Dopamine agonist effects on startle and sensorimotor gating in normal male subjects: time course studies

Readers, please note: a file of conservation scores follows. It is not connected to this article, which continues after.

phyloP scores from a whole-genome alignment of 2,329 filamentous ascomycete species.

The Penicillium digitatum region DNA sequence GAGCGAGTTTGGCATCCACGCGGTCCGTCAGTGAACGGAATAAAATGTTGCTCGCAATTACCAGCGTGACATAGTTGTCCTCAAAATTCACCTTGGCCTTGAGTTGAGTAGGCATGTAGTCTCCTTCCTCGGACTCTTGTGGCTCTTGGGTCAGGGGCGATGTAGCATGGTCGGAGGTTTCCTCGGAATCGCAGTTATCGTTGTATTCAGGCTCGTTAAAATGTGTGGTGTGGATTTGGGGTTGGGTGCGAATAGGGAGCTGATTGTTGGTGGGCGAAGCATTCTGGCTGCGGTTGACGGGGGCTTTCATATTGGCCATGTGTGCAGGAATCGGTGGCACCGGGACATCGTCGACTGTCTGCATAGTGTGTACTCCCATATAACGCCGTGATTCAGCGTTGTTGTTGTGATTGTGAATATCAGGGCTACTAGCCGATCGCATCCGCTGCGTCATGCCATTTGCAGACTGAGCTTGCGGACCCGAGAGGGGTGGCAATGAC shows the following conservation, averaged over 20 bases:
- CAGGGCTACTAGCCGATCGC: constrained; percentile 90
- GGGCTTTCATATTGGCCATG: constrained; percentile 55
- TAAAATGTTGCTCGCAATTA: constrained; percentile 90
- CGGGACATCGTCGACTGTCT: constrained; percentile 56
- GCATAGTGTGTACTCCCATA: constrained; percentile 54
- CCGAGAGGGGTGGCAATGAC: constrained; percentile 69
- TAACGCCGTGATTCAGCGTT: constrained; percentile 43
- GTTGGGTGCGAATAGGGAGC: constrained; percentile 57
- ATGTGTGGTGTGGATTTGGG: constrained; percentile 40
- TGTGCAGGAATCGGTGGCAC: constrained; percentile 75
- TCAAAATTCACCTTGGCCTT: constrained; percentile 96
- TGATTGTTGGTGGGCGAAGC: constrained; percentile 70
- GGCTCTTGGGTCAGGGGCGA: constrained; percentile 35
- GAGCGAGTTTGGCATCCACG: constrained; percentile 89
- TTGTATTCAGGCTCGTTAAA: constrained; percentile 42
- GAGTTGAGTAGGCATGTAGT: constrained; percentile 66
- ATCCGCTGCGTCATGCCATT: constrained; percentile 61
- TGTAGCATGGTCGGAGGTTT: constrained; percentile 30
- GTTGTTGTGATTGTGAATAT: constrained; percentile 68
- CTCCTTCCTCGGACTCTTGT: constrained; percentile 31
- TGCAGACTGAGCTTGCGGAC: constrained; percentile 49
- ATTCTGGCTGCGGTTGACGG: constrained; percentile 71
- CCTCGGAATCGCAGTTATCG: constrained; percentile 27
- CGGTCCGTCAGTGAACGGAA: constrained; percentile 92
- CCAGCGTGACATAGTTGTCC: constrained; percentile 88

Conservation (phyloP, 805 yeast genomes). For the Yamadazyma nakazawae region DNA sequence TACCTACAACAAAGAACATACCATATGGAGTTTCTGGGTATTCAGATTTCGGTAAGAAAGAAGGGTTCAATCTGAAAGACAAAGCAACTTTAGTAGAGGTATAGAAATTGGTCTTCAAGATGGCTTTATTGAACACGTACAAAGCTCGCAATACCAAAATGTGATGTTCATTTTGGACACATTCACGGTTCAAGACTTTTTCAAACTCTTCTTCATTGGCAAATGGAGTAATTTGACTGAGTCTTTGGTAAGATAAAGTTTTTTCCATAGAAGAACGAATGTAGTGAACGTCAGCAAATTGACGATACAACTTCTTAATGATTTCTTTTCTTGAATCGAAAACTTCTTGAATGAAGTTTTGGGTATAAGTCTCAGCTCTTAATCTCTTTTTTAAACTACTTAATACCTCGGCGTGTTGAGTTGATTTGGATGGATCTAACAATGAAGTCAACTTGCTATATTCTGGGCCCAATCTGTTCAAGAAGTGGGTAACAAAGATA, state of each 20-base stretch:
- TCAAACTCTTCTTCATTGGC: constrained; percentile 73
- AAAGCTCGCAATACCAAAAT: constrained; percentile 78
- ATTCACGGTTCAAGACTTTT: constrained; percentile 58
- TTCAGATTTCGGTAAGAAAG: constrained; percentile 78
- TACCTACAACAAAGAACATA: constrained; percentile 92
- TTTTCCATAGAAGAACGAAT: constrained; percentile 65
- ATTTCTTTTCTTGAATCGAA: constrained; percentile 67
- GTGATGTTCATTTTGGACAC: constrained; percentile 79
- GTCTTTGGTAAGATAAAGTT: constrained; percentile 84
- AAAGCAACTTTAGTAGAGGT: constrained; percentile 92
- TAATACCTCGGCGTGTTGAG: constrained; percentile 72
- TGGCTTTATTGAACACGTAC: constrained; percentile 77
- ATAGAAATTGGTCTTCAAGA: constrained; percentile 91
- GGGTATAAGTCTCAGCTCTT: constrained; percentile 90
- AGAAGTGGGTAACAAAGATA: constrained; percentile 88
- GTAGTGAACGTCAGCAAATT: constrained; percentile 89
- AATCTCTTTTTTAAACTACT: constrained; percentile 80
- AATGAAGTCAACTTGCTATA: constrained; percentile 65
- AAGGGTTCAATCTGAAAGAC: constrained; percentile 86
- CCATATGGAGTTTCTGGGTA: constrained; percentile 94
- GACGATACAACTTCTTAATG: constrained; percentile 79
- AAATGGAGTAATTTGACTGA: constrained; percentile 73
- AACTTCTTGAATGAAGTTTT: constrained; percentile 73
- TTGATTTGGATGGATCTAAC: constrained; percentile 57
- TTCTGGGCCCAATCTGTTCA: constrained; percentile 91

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Rationale: Prepulse inhibition (PPI) of startle is a measure of sensorimotor gating that is deficient in schizophrenia and in rodents treated with dopamine (DA) agonists. Reduced PPI is reported in normal humans treated with direct or indirect DA agonists. To facilitate future studies, we assessed the time course of DA agonist effects on PPI in humans, for both direct (bromocriptine: 1.25, 2.5 mg; pergolide: 0.025, 0.1 mg) and indirect DA agonists (amphetamine: 20 mg; amantadine: 200 mg) (n=6–10/dose). Methods: Baseline (no drug) levels of acoustic and tactile startle, as well as uni- and cross-modal PPI, were assessed in 63 normal adult males. Seven to ten days later, subjects were tested in five sessions over 3.5 h after ingestion of placebo or active drug in a double-blind design. Results: Expected drug effects were observed in both autonomic (for example, increased heart rate and blood pressure with amphetamine), somatic (for example, "queasiness" with direct DA agonists), and psychological measures (for example, "happiness", less "drowsiness" with amphetamine). Drugs increased (bromocriptine) or decreased (amantadine) startle magnitude, and caused either no change or modest, time-dependent effects on PPI. Amantadine increased PPI over the test session, a pattern not observed with other DA agonists or placebo. No consistent effects on PPI were observed with either bromocriptine, pergolide, or amphetamine. Drug effects on startle did not consistently correlate with self-assessment measures. Conclusions: Despite evidence of "bioactivity", under the specific experimental conditions of this study, neither direct nor indirect DA agonists had robust effects on startle or PPI. In some cases (for example, amantadine), a time course was identified that will facilitate future studies of DA agonist effects on PPI in humans.
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